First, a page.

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Doctors and doulas help pregnant women deal with COVID-19 concerns

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Eight weeks before Samuel Aiden Pelletier was born by cesarean section April 29, 2020, he was oblivious to the fact that his mother was pregnant as a pandemic swept the globe. Nestled under Andie Pelletier’s heart, he might have noticed a more rapid beat when his mom learned about the shutdowns, found out her delivery hospital in Haymarket was changing to Prince William Hospital in Manassas, or when she got her pre-delivery COVID-19 test. He did not know that his firefighter dad was now the family’s only grocery shopper or that his siblings’ neighborhood play dates were canceled indefinitely, all in an effort to keep him and his mom safe and healthy. 

"Pregnancy does not take days off," said Dr. John Bruchalski, founder of Tepeyac OB/GYN and Divine Mercy Care in Fairfax. "It was as if an invisible earthquake hit. Nothing seemed to change around us but everything changed within us. The fear factor went up astronomically. We didn’t know how contagious it was. Patients did not want to leave their (homes)."

Tepeyac provides health care services to families of all incomes who want a pro-life approach to pregnancy. According to Bruchalski, the clinic responded to the pandemic by shutting down the office for a week and a half in March. It then reopened to low-risk patients, implemented cleaning and social distancing procedures, and arranged house calls for high-risk patients. 

Some of those high-risk patients were between 20 and 40 women who contracted COVID-19. 

"With COVID, it is an inflammatory response," said Bruchalski. "Most women do very well although other hospitals might be getting higher-risk cases. We just watch the baby early, like a high-risk pregnancy, and act early," he said, citing a recent example where the clinic induced a woman at 39 and a half weeks because she tested positive for COVID-19.

During a COVID-19-positive delivery, the medical team wears full protective coverings and after the delivery, the baby remains with the mother, according to Bruchalski. 

While they have come a long way since the early days of the pandemic, Tepeyac is still seeing the effects of that anxiety.

"Some of the moms developed high blood pressure and diabetes," said Bruchalski. "They were not coming to their appointments. As a result, we saw a rise in … issues because of the lack of monitoring."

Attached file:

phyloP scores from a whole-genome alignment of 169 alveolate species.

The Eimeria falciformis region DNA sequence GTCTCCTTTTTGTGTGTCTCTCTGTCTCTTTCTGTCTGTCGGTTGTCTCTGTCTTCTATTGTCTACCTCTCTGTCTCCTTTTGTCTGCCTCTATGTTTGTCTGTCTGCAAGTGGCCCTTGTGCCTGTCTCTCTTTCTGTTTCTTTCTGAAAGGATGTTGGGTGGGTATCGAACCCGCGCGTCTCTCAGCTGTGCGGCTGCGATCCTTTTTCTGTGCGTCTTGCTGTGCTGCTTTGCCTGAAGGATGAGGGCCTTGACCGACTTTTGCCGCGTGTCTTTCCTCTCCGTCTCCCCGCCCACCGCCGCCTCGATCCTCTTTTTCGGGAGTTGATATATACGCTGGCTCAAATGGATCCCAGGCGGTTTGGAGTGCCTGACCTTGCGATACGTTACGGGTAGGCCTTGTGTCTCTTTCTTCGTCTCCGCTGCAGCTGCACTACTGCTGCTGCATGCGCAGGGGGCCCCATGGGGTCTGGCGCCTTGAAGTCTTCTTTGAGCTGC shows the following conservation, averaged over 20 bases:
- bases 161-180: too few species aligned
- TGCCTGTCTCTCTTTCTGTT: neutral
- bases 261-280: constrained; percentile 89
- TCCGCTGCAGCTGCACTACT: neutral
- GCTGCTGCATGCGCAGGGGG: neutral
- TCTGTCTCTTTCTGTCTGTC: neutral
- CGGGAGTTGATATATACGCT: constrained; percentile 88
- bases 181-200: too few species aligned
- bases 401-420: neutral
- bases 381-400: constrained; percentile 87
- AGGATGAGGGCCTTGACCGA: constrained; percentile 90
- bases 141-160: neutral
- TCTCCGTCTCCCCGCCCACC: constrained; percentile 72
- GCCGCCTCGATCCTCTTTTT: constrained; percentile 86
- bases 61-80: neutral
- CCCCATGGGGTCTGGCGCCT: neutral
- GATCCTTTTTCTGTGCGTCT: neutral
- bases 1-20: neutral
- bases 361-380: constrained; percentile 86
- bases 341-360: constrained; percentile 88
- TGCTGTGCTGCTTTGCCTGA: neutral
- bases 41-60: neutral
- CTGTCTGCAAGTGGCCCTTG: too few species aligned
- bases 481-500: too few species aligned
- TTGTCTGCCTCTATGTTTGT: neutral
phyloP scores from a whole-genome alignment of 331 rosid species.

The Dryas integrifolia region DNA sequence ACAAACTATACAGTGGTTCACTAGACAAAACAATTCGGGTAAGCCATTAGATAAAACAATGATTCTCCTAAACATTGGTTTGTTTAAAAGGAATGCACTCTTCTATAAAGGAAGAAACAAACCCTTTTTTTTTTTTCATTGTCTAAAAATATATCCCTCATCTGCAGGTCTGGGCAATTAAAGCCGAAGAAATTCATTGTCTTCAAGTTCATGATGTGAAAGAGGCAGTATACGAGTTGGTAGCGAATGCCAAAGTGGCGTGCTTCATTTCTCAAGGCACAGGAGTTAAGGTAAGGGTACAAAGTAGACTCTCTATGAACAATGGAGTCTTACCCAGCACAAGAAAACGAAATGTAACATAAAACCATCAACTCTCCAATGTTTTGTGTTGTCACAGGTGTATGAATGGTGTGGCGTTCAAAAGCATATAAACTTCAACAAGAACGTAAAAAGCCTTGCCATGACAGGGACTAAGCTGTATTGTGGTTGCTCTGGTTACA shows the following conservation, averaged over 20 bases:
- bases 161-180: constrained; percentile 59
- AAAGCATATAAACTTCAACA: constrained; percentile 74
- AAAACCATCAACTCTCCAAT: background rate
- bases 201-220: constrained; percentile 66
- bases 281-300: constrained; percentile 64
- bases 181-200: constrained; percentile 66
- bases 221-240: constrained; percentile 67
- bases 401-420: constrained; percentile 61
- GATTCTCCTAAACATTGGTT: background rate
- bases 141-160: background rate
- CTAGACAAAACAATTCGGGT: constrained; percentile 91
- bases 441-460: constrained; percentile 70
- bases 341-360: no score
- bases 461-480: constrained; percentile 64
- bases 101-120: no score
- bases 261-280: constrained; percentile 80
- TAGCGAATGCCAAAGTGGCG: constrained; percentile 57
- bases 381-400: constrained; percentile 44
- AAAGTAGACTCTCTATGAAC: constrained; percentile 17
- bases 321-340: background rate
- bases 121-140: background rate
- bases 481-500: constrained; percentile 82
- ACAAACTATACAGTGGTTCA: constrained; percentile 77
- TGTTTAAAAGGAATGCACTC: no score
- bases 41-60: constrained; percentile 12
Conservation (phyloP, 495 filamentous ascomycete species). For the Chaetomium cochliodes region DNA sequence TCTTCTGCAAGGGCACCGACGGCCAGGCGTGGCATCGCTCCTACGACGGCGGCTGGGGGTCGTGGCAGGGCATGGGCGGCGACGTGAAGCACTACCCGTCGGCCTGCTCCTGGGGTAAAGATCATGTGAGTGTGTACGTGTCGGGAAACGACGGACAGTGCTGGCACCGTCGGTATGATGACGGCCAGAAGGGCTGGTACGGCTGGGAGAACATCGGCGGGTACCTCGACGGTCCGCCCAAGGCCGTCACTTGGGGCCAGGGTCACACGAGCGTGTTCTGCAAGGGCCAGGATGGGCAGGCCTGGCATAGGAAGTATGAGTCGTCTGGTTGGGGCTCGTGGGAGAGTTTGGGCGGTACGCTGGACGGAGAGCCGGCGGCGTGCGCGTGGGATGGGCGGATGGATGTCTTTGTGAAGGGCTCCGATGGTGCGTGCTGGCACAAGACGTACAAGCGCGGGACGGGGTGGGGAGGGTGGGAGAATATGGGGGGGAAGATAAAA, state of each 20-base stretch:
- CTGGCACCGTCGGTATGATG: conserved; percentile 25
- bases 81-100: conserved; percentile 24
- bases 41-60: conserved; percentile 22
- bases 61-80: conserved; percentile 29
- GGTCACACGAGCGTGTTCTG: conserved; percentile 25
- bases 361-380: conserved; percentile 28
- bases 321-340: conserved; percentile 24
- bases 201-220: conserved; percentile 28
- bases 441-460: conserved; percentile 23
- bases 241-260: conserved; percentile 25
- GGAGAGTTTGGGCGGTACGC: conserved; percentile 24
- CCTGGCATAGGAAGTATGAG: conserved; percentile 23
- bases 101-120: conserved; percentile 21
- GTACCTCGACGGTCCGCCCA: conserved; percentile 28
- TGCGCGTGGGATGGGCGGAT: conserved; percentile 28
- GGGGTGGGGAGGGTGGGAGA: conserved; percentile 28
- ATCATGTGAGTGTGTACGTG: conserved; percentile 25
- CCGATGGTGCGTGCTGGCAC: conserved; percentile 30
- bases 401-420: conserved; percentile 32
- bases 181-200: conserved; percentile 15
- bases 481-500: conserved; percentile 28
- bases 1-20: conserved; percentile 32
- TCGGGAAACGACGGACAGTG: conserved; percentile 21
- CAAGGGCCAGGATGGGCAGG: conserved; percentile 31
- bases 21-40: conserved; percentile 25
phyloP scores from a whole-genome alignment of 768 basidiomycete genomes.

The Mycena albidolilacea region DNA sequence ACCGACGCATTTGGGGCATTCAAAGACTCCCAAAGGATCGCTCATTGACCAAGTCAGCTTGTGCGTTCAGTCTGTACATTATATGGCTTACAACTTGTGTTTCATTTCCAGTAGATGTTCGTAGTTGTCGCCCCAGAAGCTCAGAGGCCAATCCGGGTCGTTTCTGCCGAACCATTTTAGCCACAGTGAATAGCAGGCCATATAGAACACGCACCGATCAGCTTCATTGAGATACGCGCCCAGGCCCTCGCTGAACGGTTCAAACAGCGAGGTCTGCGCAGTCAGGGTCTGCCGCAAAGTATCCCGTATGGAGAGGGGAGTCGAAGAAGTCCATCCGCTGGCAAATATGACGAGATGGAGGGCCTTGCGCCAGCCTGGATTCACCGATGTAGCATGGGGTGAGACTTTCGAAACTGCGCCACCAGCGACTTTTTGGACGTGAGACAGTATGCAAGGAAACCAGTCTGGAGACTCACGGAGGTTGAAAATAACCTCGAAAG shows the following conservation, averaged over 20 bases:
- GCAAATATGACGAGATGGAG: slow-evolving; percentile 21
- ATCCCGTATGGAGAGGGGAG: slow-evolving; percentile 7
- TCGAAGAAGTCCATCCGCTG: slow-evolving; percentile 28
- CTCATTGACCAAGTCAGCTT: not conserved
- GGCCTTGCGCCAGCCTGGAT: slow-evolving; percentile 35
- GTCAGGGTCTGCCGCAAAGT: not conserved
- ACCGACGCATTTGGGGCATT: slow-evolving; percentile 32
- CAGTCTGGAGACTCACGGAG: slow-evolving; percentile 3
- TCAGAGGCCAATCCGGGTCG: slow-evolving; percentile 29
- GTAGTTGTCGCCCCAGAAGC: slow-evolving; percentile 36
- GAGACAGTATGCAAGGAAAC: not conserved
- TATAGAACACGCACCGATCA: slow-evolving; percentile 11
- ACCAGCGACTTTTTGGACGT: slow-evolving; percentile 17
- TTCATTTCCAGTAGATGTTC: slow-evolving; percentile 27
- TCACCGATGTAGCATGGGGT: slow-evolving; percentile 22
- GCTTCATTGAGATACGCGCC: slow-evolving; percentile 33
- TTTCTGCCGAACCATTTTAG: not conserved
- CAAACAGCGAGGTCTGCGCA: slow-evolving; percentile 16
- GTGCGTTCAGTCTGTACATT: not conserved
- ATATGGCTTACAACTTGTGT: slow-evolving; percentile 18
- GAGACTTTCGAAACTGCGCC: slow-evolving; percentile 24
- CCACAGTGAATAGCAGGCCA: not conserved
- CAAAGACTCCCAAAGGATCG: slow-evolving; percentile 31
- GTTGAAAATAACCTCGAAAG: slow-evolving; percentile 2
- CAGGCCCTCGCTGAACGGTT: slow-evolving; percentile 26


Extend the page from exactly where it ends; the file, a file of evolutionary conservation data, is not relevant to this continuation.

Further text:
For many other expectant mothers, the ever-changing hospital policies were another source of worry. Jennifer Woodhead, a doula and owner of a Mother's Perspective Doula Services in Fredericksburg, noticed many women were worried about catching COVID-19 while in the hospitals and sought out birth centers or home births.

"The midwives were completely booked," said Woodhead. When hospitals limited support persons, she and other doulas shifted to add virtual support offerings, built on extensive early education and real-time communication during delivery.

One client, Cynthia Dement, signed up for in-hospital support in mid-2020 when hospitals were starting to allow doulas and one other support person into delivery rooms. However, with the COVID-19 spike after Christmas, Mary Washington Hospital in Fredericksburg reverted to the one-person limit. In January, Dement texted her doula, Beverly Bouchard, when she went into labor. At the hospital, Bouchard was able to give Dement's husband support over the phone by talking him through different ways to position his wife during labor. After three difficult hours, she delivered her baby girl, Blair, at 2:30 a.m. Jan. 26.

"Obviously physical support is super important, but even just having that extra person there virtually was so valuable to us," said Dement.

While the development of COVID-19 vaccines has given hope to many that the return to normalcy is in sight, some pregnant women have questions about the vaccine.

"All of us at Tepeyac are encouraged by the latest small study in our American Journal of OBGYN showing that moms who received the Moderna and Pfizer vaccines are making a large amount of antibodies to the virus; passing on those antibodies to their babies in their umbilical cord blood and in their breast milk, and are having no higher incidence of side effects than nonpregnant women," said Bruchalski. "With that said, this study is a very small sample size and will need to be repeated."

Bruchalski suggested that when deciding to take the vaccine, Tepeyac encourages its patients to choose what is best for them based on their medical history, and the latest information and guidelines. With or without the vaccine, he said the clinic will continue to care for patients. 

Frances Silva, a religion teacher at Saint John Paul the Great Catholic High School in Potomac Shores, married her husband, Nick, in July and now they are expecting a baby girl, Miriam Ruth, in May.

"This is our first so we don’t have anything to compare it to," said Silva. "We were really surprised how seamless it has been with Tepeyac, which is pretty amazing. You go in quickly, find the form, wear masks."

Since their jobs still take them outside the home, they depend on limited contacts and general best practices within the state mandates to keep safe. While there is still so much uncertainty, new parents like Frances and Nick are optimistic.

"You can’t put life on hold," said Silva. "You have to take what you've been given and make the best of it."

Kassock is a freelancer in Fredericksburg.

© Arlington Catholic Herald 2021